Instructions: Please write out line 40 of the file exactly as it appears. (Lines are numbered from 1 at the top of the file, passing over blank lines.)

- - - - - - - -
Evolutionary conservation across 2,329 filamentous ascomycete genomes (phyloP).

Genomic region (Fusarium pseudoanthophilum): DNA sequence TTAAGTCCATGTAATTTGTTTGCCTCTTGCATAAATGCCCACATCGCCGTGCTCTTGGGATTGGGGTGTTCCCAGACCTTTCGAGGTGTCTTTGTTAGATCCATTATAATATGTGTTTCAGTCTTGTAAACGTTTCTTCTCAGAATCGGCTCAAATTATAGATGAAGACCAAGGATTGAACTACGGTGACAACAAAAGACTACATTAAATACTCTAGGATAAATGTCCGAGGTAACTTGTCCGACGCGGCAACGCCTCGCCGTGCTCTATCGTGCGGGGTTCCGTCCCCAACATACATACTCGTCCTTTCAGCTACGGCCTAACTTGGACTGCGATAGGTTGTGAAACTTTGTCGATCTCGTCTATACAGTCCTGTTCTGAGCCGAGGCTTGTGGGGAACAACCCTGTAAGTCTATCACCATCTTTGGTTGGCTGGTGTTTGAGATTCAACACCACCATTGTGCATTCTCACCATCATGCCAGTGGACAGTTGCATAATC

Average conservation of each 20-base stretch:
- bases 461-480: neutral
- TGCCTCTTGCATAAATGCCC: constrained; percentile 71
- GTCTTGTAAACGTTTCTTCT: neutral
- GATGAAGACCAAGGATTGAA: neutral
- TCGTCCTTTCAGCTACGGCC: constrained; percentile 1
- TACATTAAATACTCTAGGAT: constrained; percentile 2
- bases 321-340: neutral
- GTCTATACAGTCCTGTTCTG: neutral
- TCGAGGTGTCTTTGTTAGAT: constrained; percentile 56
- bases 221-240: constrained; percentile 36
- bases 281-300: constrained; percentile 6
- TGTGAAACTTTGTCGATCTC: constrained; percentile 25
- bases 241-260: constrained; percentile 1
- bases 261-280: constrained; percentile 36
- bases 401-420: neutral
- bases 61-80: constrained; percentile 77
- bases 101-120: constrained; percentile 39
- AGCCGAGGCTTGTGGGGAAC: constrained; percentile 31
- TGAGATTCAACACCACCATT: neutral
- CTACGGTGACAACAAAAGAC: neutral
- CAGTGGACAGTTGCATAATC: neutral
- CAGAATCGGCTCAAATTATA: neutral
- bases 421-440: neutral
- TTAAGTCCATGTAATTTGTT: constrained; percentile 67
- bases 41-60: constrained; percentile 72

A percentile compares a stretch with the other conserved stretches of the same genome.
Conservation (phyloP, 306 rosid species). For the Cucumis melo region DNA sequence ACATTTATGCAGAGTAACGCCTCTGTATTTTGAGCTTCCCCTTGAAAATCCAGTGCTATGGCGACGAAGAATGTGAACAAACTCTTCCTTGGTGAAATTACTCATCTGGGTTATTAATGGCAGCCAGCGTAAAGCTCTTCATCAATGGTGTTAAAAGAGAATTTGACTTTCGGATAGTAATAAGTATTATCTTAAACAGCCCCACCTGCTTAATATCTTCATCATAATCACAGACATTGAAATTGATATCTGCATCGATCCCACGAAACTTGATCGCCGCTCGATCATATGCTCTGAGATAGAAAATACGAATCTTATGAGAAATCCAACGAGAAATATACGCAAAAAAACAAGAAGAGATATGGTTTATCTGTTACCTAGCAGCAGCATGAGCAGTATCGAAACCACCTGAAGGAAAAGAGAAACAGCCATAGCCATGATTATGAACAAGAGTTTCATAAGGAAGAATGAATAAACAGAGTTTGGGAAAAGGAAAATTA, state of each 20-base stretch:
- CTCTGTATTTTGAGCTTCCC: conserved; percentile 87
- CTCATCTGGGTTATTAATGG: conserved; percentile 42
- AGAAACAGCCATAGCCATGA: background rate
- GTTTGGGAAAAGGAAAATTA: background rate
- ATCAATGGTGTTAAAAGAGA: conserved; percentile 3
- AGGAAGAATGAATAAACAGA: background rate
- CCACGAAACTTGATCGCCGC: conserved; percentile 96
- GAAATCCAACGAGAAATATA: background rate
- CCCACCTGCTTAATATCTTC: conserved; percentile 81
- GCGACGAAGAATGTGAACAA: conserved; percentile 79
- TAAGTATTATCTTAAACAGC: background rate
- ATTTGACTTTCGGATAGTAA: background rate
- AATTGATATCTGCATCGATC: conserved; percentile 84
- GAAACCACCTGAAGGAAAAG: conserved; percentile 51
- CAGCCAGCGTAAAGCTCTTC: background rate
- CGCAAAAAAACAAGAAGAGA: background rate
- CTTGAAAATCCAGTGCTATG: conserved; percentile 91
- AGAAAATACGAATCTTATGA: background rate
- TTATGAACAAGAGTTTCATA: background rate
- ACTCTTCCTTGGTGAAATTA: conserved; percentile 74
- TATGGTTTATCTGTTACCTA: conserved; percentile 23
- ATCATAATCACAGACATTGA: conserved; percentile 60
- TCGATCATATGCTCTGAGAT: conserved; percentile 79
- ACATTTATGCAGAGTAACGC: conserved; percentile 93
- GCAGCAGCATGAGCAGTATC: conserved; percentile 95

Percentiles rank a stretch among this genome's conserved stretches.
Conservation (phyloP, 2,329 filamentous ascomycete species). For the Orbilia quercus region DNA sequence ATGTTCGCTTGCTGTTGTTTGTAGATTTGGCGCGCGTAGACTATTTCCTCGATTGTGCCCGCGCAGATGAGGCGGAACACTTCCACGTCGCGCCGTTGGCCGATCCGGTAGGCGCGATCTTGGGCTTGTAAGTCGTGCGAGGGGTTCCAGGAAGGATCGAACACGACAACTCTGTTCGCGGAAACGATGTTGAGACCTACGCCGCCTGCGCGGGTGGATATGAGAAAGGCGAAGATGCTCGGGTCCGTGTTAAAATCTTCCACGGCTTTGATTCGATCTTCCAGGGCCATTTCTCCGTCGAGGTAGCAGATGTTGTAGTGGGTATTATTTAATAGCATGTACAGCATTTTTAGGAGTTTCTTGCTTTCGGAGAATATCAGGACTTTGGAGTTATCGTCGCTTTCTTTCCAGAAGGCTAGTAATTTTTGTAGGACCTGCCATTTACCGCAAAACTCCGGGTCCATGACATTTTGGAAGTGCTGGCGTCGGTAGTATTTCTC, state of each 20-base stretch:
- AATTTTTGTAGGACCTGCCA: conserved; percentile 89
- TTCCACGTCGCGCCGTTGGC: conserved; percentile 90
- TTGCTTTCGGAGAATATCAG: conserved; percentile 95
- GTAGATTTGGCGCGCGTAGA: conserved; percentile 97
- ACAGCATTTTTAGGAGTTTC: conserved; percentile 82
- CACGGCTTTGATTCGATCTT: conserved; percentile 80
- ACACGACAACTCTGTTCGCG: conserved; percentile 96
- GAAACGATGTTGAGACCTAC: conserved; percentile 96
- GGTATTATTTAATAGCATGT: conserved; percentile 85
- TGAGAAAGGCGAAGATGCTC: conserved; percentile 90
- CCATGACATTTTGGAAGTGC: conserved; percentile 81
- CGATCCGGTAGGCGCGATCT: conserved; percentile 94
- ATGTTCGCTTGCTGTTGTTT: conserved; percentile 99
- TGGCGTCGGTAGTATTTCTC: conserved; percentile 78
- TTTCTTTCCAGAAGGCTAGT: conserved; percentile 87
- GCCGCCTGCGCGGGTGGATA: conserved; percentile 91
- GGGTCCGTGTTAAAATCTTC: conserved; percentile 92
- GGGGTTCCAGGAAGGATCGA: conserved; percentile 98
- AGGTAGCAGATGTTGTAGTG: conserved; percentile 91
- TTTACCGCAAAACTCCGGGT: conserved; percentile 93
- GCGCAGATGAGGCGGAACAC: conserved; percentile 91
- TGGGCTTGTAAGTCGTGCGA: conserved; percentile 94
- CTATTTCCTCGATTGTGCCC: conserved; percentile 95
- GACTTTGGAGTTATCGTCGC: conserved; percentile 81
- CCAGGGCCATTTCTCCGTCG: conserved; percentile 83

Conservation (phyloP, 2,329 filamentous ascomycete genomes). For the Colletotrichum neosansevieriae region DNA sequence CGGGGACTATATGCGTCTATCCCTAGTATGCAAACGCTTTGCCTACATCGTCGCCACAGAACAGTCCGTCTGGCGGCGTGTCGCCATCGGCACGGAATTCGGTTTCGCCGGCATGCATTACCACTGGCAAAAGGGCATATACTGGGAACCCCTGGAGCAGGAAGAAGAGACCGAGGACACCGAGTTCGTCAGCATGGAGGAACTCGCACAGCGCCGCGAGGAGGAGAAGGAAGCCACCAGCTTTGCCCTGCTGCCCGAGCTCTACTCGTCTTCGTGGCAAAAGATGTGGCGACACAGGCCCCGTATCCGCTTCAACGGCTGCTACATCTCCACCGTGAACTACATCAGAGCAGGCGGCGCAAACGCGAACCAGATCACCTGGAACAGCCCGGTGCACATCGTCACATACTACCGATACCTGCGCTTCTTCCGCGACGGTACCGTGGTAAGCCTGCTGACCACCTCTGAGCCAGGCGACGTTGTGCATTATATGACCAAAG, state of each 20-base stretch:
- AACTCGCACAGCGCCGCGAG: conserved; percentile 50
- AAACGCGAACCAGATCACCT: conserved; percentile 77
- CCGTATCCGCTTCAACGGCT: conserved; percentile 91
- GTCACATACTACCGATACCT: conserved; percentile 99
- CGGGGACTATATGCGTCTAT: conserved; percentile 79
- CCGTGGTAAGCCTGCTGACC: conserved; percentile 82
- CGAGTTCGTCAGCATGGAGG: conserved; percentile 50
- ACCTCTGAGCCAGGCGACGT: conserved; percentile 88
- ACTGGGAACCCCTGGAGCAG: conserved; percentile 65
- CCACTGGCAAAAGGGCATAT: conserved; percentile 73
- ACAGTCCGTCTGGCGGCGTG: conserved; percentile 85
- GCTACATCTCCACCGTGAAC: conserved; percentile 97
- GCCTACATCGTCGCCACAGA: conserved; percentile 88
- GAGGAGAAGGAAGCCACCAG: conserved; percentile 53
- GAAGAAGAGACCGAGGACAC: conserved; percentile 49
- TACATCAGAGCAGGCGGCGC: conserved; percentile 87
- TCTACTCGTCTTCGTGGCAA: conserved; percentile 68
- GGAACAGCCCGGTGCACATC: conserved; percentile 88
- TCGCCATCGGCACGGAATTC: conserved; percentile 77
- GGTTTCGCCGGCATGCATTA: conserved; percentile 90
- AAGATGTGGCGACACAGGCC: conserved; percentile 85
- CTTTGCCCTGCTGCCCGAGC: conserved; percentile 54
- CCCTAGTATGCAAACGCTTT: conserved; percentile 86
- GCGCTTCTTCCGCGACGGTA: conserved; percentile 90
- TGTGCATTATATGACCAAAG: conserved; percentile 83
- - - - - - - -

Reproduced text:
- GCGACGAAGAATGTGAACAA: conserved; percentile 79